Eighty-eight people filled a majority of seats on two buses that traversed the streets of Salt Lake City—each street numbered on a grid based on distance from the Salt Lake Temple at its center—on the SMCC Ministry and Impact Tour sponsored by MB Foundation Thursday, July 26.
Sandwiched between the 2018 USMB Pastors’ Conference and the National Convention, the tour made stops at Temple Square and two of South Mountain Community Church’s campuses. The goal of the tour was to provide participants with a better understanding of the Mormon culture, the ministry of SMCC and the work of God through the Mennonite Brethren.
“We wanted to provide an opportunity for people to understand Mormonism and celebrate the amazing work God is doing in Utah through our MB family,” said Jon C. Wiebe, president and CEO of MB Foundation, following the tour.
En route between locations, speakers representing SMCC and MB Foundation, including Paul Robie, Bruce Jost and Dennis Fast on one bus, and Mike Bell, Jon Wiebe and Garvie Schmidt on the other, fielded questions and dialogued about what tour participants heard and saw.
To better understand LDS beliefs, tour participants traveled first to Temple Square for a guided tour given by Mormon “sister” missionaries.
Beginning in the Assembly Hall, the missionaries shared briefly about LDS history and doctrine. According to LDS doctrine, the angel Moroni visited prophet Joseph Smith and revealed the location of the Book of Mormon on gold plates, which Smith later translated. The Book of Mormon and the Bible are two of the four holy books recognized in the LDS church. LDS pioneers settled in the Salt Lake Valley in 1847, and Utah remains the location of the LDS church headquarters.
Transitioning outside, the tour made stops near statues depicting the restoration of the Aaronic and Melchizedek Priesthoods, which Mormons believe were conferred upon Joseph Smith and Oliver Cowdery by John the Baptist and the apostles, respectively, in May 1829, giving authority to baptize and perform saving ordinances like the giving of the Holy Ghost.
The tour concluded in front of the temple, where the missionaries shared about temple work, including proxy baptism and temple marriages, as well as their personal testimonies.
As SMCC lead pastor Paul Robie later explained, an LDS person’s testimony is an important part of his or her belief system. According to www.lds.org, an LDS person’s testimony declares to others a belief in Heavenly Father’s love, in Jesus Christ as Savior, in the restoration of the gospel through Joseph Smith, and in The Church of Jesus Christ of Latter-day Saints as the true church.
An LDS person will likely experience a feeling so overwhelming that his or her testimony becomes the primary evidence referred to when asked how one knows what he or she believes is true, Robie said. Knowing this, Robie said when people at SMCC share the gospel, they don’t talk about feelings; they talk about what Jesus has accomplished.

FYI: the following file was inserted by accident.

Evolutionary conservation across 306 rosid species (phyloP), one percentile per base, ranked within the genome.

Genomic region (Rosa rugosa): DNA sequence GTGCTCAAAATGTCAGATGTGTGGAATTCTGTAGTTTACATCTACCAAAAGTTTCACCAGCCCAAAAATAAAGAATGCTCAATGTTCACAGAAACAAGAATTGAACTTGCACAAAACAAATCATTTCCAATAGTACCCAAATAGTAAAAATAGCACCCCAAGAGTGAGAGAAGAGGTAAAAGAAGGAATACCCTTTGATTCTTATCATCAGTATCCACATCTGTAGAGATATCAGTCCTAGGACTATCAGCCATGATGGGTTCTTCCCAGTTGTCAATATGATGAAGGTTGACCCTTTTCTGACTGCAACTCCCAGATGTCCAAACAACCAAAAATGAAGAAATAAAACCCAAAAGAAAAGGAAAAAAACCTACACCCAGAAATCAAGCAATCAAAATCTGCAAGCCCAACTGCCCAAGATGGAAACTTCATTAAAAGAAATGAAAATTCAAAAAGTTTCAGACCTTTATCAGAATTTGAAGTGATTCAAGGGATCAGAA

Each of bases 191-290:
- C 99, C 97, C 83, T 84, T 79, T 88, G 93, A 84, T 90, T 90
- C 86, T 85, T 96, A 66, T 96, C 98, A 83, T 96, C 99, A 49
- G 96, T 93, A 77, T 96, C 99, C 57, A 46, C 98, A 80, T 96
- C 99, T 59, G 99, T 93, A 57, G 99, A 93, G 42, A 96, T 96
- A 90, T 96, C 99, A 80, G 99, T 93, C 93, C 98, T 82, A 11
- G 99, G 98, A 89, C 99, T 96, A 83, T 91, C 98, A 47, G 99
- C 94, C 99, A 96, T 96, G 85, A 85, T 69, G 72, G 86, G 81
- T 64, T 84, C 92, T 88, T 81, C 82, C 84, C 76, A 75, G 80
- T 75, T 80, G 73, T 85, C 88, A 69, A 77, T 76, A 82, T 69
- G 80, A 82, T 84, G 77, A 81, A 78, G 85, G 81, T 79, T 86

From Temple Square, participants traveled to SMCC’s Draper campus—the initial SMCC—where the two groups toured the facility before converging in the sanctuary to hear briefly from Robie, MB Foundation president Jon Wiebe and MB Foundation vice president Bruce Jost.
When Robie came to Utah as a Mennonite Brethren church planter in 1998, Draper was a city of about 28,000 people with no Protestant churches. Robie had a heart for reaching disenfranchised Mormons who were leaving a religion hinged on works-based righteousness in which an LDS person can never know if he or she has done enough to reach the highest of what they say are three levels of heaven.
Aware of ministering in this context, Robie tailored messages at SMCC to those with an LDS background, attributing the growth the church experienced to a set of values known as The SMCC Way.
These values are listed on SMCC’s website: the fully engaged attenders value and serve the guest; everyone can belong before they believe; maturity is measured by how well we love God and others; we trust the process in which God changes us from the inside out; and the truth of the Bible is explained in a helpful and hopeful way.
With steady growth, SMCC outgrew its meeting space, eventually constructing its current 42,000 square foot facility in 2012 with $5.8 million in funding provided by MB Foundation.
Over time, SMCC birthed new campuses—with MB Foundation providing funding in St. George and South Jordan—and today encompasses six campuses at five locations across Utah with an average attendance of more than 3,000 people. SMCC continues its witness in a state where only 1.5 percent of people are evangelical.
The bus tour concluded at the South Jordan campus, SMCC’s most recent building project. SMCC purchased land and constructed a worship facility at South Jordan with $2.3 million in funding provided by MB Foundation. Tour participants were greeted with smiles and high fives from campus pastor Rob Ryerson and staff and were given a tour and a brief message from Ryerson before loading the buses and returning to the University.
MB Foundation has over $10.5 million loaned out to SMCC to fund the buildings necessary to grow the ministry. MB Foundation currently has a loan portfolio of over $82 million, funded by 743 investors in the foundation’s certificate program.